CRT would be a silly fad if it weren’t for the fact that it successfully fosters animosity toward American society, particularly whites. The influence of CRT is widespread. For example, the Omaha, Nebraska public school system spent $130,000 in federal stimulus funds to purchase “white privilege” training manuals, which were given to every employee in the entire school system, even janitors. The manuals claimed that advantages in American society “channel wealth and power to white people” and prescribed that educators should “take action for social justice.”
Some professors, if not the majority of them, in humanities and social science departments buy into CRT in one way or another, and they present the theory as sacred insight. Disturbingly, CRT has a growing foothold in teacher education programs .
All of this matters for immigration because assimilation will be almost nonexistent if we’re teaching that life’s setbacks are actually racial slights. The new civics lessons are that the Founders and the free market are to be condemned, not revered. CRT has a tremendous influence within elite circles, and it manufactures shame for America’s sins – both real and imagined.
For instance, Justice Sonia Sotomayor reminded us all recently of America’s endless shame in her alarming dissent in the Michigan affirmative action case. She wrote that “[r]ace matters because of persistent racial inequality in society – inequality that cannot be ignored and that has produced stark socioeconomic disparities.”
Every knee is supposed to bow at the invocation of “racial inequality.”
And we know what “society” means in these discussions: ours is “a largely white society,” and if the “largely white society” doesn’t magically produce equal outcomes among racial groups, then we know whose fault that is.
It is probably inevitable that a belief in generalized white guilt will eventually morph into a conceited belief in minority virtue. In 2001 and several times after, Justice Sotomayor herself offered the ultimate expression of racial supremacy, which should have immediately disqualified her from serving on the Supreme Court:
I would hope that a wise Latina woman with the richness of her experiences would more often than not reach a better conclusion than a white male who hasn't lived that life.
We’re going to need an army of Marco Rubios to get past that degree of tribalism and anti-white resentment, which is deeply rooted in a part of American history that pro-amnesty Republicans seem oblivious to.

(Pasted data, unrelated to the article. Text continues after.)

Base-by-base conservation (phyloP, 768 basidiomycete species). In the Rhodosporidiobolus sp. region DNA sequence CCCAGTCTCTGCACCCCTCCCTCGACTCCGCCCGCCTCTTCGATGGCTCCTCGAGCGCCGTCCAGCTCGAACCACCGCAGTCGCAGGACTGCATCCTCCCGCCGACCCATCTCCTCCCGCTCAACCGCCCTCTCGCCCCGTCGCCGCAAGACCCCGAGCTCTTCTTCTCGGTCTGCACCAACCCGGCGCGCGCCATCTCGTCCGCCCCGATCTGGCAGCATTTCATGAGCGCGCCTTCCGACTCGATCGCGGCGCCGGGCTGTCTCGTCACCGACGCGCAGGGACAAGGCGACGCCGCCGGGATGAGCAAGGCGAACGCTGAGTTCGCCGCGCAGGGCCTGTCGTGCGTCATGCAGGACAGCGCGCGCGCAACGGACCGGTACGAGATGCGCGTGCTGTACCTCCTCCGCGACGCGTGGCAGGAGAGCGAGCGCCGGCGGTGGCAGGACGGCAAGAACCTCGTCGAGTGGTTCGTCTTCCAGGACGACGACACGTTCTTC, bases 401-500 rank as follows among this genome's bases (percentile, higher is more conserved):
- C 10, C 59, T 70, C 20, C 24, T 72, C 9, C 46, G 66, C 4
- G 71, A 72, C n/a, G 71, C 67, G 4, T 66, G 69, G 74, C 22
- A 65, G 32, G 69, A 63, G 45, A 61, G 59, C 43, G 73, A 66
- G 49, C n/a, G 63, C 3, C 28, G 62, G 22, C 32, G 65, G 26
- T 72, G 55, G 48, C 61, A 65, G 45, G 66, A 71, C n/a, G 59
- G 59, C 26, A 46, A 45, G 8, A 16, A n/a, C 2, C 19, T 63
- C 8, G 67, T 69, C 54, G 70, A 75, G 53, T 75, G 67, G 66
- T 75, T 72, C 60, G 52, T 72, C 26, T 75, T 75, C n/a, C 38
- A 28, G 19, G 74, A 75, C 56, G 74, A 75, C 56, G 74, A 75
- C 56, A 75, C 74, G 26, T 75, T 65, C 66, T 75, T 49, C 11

The pro-amnesty wing of the GOP is unaware of what minorities think of them, and why. It’s good politics to have a “big tent,” and “better optics,” but “immigration reform” won’t win over Latino voters. The problem is that conservative views of government and society fundamentally conflict with deeply rooted ideas and interests among Latino immigrants – ideas and interests that were vigorously expressed by Justice Sotomayor.
Those ideas and interests are driven by a constant influx of the “disadvantaged.” This influx forms the basis of the Democratic majority among Latinos: the constantly replenished ranks of recently arrived immigrants. The recently arrived are often the poorest, least educated, and most likely to support left-wing policy, and they enter a country where assimilation is decimated while multiculturalism is sacred dogma.
A Constant Influx of the “Disadvantaged”
When it comes to education, 62% of Mexican immigrants over the age of 25 have less than a high school diploma. Central American immigrants over 25 have similarly low education levels.
Source: Mexican and Central American Immigrants in the United States, Migration Policy Institute, June, 2011, Figure 4, Page 8.
Of all households headed by an illegal immigrant, 50% are headed by a person without a high school degree.
Source: The Fiscal Cost of Unlawful Immigrants and Amnesty to the U.S. Taxpayer, The Heritage Foundation, 2013, Table 3.